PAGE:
OFY Cares Blog

A few weeks ago I woke up in the middle of the night to the sound of a rainstorm just blasting the roof of my home. You know that sound don’t you? It makes you feel glad to be safe and dry inside your home and not outside where it’s raining ‘cats and dogs.’

As often happens, I couldn’t fall back to sleep and so I ventured outside and watched the torrential downpour from under the cover of my front porch. I love a good thunderstorm. It shows just how powerful God can be with a ‘snap of his fingers’ as He controls the weather and then how the weather can influence us.

As I watched the rush of the water spewing out of my gutters that were clogged with all those leaves that I hadn’t gotten a chance to remove, my mind (and my heart) flashed back to February of this year.

Our last blog by one of our Administrative Assistants, Megan Holmes, reminded me of a situation that occurred several years ago that took place right in our office waiting room. Our four sayings that line the wall in our hallway always remind me of it too. It has to do with the third frame that reads, “Don’t underestimate your impact on others.”

I was going through the gobs of paperwork sitting on my desk when our receptionist in the front of our office called me. “There’s a woman up here that wants to talk to you. Can you come up here to see her?”

All OFY employees are familiar with the OFY mantra; it is posted in the hallway, four phrases printed in a bold font and hanging in four simple frames:


But these signs are not just a decoration; they resonate in the hearts and actions of all OFY employees. I would like to share what these words mean to me as an OFY employee.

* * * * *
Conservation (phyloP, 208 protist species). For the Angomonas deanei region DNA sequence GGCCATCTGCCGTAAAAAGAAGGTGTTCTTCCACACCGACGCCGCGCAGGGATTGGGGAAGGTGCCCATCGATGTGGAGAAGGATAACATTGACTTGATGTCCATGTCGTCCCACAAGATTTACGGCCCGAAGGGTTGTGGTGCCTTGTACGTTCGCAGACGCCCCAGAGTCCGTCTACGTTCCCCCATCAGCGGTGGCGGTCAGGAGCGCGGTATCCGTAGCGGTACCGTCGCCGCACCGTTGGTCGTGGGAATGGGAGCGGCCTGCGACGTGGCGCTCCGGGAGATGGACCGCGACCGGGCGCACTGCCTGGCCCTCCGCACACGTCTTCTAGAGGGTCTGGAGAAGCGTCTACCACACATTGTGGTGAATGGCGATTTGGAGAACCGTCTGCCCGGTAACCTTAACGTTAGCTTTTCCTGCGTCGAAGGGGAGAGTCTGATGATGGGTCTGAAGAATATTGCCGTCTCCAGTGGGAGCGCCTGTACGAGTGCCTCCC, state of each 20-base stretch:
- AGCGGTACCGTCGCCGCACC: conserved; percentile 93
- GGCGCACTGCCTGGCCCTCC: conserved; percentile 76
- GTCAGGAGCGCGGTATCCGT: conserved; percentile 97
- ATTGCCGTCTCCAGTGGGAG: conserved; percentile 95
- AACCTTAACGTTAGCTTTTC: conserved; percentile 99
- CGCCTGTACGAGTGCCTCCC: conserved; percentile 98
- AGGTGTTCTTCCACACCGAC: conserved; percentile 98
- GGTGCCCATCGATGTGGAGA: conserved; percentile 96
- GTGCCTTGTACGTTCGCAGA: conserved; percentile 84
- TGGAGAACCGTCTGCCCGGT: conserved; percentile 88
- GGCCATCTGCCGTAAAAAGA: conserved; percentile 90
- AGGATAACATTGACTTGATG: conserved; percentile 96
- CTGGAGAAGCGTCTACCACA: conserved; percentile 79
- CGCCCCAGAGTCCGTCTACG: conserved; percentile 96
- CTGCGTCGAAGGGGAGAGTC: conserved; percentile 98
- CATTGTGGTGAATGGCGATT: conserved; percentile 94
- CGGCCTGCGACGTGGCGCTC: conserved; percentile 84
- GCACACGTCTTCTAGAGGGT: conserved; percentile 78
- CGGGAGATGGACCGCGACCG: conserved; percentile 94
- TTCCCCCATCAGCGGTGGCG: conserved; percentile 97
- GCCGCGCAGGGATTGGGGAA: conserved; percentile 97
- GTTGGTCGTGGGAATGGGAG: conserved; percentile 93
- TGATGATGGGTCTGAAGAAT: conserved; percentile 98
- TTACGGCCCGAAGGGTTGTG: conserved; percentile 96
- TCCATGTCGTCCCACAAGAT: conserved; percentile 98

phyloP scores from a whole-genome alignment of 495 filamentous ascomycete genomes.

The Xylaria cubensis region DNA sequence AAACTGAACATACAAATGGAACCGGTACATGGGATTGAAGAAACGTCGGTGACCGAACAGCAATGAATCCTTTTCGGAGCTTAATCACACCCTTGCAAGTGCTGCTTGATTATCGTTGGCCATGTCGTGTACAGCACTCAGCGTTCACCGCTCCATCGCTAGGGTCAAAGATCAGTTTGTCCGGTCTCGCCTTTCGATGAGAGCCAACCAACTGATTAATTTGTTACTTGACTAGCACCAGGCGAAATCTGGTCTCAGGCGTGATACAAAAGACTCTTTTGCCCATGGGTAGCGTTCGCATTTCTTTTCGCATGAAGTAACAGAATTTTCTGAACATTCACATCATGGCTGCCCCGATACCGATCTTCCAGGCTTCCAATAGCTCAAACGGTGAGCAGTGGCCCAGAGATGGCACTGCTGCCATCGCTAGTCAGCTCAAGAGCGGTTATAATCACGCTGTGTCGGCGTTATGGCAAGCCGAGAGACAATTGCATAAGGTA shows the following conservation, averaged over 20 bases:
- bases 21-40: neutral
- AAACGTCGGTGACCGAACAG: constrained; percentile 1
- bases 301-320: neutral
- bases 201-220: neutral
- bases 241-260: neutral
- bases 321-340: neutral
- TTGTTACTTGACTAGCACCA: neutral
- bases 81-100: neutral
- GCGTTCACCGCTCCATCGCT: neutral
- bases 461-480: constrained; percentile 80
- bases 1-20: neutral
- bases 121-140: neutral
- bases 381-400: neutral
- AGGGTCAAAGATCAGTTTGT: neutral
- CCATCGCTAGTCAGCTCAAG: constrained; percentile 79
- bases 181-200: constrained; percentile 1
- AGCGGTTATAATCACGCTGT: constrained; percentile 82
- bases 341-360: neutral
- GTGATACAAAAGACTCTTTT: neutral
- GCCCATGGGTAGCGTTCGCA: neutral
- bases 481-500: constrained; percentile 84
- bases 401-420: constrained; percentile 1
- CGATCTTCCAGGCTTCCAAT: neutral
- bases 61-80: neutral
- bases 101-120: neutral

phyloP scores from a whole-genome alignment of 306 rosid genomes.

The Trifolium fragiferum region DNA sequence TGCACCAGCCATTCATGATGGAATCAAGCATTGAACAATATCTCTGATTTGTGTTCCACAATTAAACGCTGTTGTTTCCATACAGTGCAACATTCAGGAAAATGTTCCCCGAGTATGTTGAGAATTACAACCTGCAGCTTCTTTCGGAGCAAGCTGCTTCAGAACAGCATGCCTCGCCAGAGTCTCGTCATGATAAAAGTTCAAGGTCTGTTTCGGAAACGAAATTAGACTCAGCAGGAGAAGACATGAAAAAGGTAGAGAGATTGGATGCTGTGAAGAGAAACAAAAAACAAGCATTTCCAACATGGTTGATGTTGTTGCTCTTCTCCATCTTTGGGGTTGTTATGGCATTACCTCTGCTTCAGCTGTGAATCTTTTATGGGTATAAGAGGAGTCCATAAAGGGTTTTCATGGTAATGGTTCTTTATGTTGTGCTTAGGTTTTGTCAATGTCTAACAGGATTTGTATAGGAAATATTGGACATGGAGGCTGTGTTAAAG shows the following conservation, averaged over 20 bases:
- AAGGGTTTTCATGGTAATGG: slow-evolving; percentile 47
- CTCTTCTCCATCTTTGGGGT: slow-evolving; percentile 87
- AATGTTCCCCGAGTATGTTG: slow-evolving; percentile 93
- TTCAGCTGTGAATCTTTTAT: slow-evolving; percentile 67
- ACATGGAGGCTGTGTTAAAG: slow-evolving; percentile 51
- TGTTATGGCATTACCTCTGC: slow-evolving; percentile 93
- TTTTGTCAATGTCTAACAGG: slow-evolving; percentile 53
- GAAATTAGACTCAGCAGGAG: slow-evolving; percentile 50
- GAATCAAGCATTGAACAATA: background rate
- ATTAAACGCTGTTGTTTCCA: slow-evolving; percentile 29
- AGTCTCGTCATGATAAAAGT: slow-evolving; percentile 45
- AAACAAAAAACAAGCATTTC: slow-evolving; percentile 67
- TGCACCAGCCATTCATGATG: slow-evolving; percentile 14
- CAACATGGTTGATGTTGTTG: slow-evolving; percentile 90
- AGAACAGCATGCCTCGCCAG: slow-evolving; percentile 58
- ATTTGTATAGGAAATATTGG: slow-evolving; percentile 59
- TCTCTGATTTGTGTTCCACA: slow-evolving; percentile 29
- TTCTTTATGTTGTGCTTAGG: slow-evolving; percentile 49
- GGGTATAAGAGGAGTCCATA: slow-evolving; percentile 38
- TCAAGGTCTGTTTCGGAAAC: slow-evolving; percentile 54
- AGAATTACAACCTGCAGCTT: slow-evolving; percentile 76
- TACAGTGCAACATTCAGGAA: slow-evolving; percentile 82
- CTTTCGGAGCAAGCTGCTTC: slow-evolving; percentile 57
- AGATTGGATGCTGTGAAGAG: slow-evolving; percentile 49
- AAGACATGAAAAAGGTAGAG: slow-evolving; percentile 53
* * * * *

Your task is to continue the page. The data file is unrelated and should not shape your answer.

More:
My first exposure to anywhere outside of the United States was over 16 years ago when I went with a team of men from my church to work on a church building in Quito, Ecuador. I was impacted very deeply on that trip. It was then that I truly realized how fortunate I was to have been born in and to live in America. I worked side by side with Quichua Indians as we mixed mortar with shovels in a wheelbarrow, carried 50-pound bags of cement mix, built walls with concrete blocks, ate potato soup, tried to understand the language they were speaking (a strange mixture of Spanish and some local dialect), etc…

As I reached over to turn off my alarm clock I saw two postcards on the end table next to my bed. Written on each of them was a Bible verse. One had the words to Philippians 4:6&7. It goes like this: “Do not be anxious about anything, but in every situation, by prayer and petition, with thanksgiving, present your requests to God. And the peace of God, which transcends all understanding, will guard your hearts and your minds in Christ Jesus.”

I recognized the handwriting immediately. The young woman who penned it had noticed that her dad was quite troubled of late. That I had been coming home from work for weeks now bothered by issues that my wife knew about, but that I tried to hide from my children. They didn’t need to know about the stress and strain of the ‘grown up world’ this early in life. There was time enough for that later.


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